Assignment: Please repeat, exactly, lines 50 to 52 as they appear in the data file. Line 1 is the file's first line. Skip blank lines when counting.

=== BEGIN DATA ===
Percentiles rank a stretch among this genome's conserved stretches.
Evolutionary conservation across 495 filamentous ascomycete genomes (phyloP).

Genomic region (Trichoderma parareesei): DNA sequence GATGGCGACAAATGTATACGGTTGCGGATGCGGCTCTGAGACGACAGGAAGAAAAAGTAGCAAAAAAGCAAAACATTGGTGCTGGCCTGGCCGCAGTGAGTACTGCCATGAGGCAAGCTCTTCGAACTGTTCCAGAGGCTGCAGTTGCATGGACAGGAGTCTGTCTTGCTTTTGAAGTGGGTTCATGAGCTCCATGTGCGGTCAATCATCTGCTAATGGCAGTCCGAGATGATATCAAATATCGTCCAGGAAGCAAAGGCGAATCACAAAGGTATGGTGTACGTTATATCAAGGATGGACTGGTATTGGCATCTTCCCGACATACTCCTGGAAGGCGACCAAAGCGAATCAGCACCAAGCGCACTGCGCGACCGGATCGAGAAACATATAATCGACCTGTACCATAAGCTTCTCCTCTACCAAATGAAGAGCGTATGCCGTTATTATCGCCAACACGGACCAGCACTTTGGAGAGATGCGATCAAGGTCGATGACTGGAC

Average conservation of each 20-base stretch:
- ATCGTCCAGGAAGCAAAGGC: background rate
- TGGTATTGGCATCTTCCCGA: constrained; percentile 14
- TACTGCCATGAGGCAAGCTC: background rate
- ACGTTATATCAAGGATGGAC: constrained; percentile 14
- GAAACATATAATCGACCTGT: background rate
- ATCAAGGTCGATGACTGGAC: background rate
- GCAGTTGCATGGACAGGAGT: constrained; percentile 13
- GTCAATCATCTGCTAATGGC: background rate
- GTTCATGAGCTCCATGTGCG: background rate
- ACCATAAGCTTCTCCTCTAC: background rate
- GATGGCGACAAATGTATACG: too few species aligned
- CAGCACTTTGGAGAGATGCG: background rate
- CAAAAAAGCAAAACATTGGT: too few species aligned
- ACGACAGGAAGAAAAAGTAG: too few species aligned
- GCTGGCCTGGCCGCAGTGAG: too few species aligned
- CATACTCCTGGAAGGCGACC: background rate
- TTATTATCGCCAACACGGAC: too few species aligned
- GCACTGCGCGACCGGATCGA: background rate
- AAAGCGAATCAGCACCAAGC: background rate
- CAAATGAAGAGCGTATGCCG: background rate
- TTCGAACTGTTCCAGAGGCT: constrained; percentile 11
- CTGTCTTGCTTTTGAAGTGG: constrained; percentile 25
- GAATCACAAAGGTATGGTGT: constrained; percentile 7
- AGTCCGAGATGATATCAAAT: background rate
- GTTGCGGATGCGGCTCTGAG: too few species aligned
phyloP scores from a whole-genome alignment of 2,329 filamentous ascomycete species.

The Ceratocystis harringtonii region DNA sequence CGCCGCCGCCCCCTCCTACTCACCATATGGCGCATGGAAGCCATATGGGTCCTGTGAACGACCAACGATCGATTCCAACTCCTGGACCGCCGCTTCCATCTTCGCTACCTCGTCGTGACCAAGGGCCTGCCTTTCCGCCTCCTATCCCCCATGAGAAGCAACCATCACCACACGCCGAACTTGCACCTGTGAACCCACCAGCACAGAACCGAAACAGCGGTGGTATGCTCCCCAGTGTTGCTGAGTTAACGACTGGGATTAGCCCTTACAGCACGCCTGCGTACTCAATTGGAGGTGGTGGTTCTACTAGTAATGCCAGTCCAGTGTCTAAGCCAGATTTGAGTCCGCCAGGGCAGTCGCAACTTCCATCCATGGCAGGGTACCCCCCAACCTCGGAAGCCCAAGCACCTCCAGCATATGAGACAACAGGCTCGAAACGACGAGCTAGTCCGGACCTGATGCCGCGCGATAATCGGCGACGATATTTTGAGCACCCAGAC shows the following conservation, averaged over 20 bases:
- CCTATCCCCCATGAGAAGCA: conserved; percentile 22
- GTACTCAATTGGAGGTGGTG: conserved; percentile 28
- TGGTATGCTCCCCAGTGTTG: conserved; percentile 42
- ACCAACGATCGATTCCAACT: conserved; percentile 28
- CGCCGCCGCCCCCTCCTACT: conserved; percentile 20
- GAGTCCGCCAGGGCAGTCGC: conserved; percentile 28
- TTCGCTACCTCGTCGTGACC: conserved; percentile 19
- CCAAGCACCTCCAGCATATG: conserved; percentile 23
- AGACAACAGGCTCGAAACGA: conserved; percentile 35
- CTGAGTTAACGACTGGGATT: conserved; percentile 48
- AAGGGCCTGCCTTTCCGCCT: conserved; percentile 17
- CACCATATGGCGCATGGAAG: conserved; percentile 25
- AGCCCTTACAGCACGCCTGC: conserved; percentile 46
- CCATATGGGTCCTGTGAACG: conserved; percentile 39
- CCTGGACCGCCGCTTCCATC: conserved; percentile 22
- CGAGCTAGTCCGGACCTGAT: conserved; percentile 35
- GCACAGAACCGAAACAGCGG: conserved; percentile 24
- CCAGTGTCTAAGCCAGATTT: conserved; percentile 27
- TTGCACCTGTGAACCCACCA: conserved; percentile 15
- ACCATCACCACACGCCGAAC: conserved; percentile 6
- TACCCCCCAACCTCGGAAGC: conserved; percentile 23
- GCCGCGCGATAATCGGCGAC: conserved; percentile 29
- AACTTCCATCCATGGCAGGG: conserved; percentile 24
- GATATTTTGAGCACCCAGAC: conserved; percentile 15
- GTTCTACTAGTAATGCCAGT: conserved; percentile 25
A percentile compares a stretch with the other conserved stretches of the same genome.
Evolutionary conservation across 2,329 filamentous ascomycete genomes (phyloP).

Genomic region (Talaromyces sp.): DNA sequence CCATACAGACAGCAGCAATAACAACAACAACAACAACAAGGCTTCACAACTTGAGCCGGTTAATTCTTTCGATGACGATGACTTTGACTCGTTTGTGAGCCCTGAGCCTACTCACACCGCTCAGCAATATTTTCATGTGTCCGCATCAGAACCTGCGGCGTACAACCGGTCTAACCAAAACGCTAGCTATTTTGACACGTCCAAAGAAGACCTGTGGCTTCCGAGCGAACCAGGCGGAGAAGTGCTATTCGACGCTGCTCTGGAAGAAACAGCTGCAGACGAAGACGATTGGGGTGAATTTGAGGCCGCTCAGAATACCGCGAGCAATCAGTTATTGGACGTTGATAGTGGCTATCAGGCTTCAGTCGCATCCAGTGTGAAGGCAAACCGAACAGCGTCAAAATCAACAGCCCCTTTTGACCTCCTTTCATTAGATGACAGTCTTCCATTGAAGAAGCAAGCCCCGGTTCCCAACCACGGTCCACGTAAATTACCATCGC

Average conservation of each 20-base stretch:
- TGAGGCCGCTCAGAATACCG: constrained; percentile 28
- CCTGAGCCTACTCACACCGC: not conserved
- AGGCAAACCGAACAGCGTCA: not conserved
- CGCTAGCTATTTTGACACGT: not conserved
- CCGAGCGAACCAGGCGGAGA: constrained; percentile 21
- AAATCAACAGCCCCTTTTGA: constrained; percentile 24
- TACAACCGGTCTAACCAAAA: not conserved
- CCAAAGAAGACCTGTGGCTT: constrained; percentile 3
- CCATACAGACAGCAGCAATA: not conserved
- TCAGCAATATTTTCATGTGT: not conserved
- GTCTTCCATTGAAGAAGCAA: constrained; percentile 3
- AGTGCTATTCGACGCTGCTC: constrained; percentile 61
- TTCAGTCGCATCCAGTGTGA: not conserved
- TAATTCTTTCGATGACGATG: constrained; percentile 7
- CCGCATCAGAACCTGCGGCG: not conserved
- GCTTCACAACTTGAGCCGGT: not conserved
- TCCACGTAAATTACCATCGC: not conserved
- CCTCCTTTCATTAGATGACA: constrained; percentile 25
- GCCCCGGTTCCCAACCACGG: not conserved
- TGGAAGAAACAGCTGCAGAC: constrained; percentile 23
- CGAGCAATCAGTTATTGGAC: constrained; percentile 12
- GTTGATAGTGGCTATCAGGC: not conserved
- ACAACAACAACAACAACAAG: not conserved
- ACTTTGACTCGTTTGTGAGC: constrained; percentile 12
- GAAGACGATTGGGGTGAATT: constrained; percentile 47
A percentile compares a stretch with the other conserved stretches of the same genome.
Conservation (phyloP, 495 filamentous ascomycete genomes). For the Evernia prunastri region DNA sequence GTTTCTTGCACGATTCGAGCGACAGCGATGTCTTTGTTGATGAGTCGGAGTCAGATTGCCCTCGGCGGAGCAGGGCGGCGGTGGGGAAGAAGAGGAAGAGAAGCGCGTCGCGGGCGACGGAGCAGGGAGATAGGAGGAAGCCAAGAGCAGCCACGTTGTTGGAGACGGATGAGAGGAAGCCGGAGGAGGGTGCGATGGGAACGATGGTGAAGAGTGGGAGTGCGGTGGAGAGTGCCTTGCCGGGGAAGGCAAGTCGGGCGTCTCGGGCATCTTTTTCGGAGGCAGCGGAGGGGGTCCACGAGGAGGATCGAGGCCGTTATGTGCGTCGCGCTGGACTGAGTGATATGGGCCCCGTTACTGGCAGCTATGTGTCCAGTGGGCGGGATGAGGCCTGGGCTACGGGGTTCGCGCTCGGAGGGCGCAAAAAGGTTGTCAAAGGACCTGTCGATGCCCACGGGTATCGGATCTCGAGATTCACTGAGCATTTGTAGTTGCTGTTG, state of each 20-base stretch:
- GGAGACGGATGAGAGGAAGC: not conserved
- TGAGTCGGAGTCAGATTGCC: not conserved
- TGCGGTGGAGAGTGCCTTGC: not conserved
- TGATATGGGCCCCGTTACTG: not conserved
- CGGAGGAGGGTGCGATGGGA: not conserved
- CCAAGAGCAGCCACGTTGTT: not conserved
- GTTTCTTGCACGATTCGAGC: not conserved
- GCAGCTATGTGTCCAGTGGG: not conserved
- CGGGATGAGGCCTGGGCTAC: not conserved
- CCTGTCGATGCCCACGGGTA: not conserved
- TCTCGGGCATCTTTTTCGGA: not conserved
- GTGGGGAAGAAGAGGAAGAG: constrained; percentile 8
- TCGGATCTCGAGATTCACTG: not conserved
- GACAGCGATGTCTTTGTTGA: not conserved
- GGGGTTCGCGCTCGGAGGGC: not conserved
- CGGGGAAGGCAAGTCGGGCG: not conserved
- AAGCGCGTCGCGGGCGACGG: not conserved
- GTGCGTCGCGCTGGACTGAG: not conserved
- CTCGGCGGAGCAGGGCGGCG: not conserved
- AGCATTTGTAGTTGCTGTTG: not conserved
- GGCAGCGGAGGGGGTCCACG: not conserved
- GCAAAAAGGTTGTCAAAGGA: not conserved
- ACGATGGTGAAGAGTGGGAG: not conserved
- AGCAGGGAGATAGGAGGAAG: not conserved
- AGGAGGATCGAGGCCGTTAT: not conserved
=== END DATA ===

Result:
- TTGCACCTGTGAACCCACCA: conserved; percentile 15
- ACCATCACCACACGCCGAAC: conserved; percentile 6
- TACCCCCCAACCTCGGAAGC: conserved; percentile 23